This lengthy story opens in Berlin in late December of 1931 as Charles Upton, a young, poor art student, the son of a farming family in Texas, is seeking new quarters because his hotel is unpleasant, oppressive, and expensive. On Christmas Eve his thoughts turn to Kuno Hallentafel, a childhood friend from Texas and the son of a prosperous merchant. Kuno, whose family came from Germany and later returned for visits, spoke so glowingly of the beauty and grandeur of Berlin that Charles decided to study art there. Charles “in his imagination saw it as a great shimmering city of castles towering in misty light.”
Much of the rest of the plot is devoted to showing how Charles’s early romantic perceptions of Berlin are contradicted by the reality of his life there. In this sense, it is an initiation story common in American literature, in which the protagonist, usually a young person, is disabused of earlier beliefs, or loses his innocence, as he comes to a sobering new awareness or understanding brought about by his travels or encounters with different types of people. Charles’s disillusionment with Berlin comes most dramatically at the hands of the hotel owners and landlords he encounters, in general a base, grasping, and ill-tempered group who have little sympathy for the people who need to rent their ghastly and uncomfortable furnished rooms. When Charles tries to move earlier than expected, one landlady even summons a police officer, who treats him with disdain as she cheats him of some of his meager resources. The most important landlady is Rosa...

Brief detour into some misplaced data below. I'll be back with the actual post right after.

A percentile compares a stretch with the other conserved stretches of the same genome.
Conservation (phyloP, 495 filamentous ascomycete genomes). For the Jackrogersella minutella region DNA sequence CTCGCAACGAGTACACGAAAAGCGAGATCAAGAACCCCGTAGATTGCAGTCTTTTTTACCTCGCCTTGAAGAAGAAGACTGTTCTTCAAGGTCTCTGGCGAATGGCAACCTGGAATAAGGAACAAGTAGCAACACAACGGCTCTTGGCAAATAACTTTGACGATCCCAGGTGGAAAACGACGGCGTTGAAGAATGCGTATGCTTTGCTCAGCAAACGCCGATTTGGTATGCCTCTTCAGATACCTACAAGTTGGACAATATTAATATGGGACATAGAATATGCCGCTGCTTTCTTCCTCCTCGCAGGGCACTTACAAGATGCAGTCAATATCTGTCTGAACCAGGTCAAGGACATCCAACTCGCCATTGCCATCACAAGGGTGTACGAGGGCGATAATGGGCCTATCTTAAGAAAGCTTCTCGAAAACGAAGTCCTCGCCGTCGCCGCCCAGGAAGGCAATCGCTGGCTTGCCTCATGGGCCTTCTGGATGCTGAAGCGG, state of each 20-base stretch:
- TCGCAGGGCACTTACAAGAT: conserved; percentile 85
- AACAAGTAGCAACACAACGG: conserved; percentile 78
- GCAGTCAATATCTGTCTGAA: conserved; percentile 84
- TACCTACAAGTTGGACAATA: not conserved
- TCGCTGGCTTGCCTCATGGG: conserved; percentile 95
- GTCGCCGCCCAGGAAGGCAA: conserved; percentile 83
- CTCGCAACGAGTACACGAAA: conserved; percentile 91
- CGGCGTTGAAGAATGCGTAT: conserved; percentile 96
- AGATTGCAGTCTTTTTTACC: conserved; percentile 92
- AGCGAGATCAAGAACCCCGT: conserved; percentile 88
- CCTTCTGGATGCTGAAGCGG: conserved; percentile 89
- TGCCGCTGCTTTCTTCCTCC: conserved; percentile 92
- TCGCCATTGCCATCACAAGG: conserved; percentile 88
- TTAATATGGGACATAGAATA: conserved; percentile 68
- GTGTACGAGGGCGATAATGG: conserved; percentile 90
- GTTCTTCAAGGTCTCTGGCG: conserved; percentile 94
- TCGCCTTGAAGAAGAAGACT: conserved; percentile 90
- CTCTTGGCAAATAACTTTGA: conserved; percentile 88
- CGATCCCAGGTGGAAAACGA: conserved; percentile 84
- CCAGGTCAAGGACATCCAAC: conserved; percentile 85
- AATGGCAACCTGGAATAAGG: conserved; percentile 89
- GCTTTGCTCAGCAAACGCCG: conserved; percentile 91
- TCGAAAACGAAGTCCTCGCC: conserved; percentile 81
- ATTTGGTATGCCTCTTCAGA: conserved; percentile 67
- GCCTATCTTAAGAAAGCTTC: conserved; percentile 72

(The entire section is 641 words.)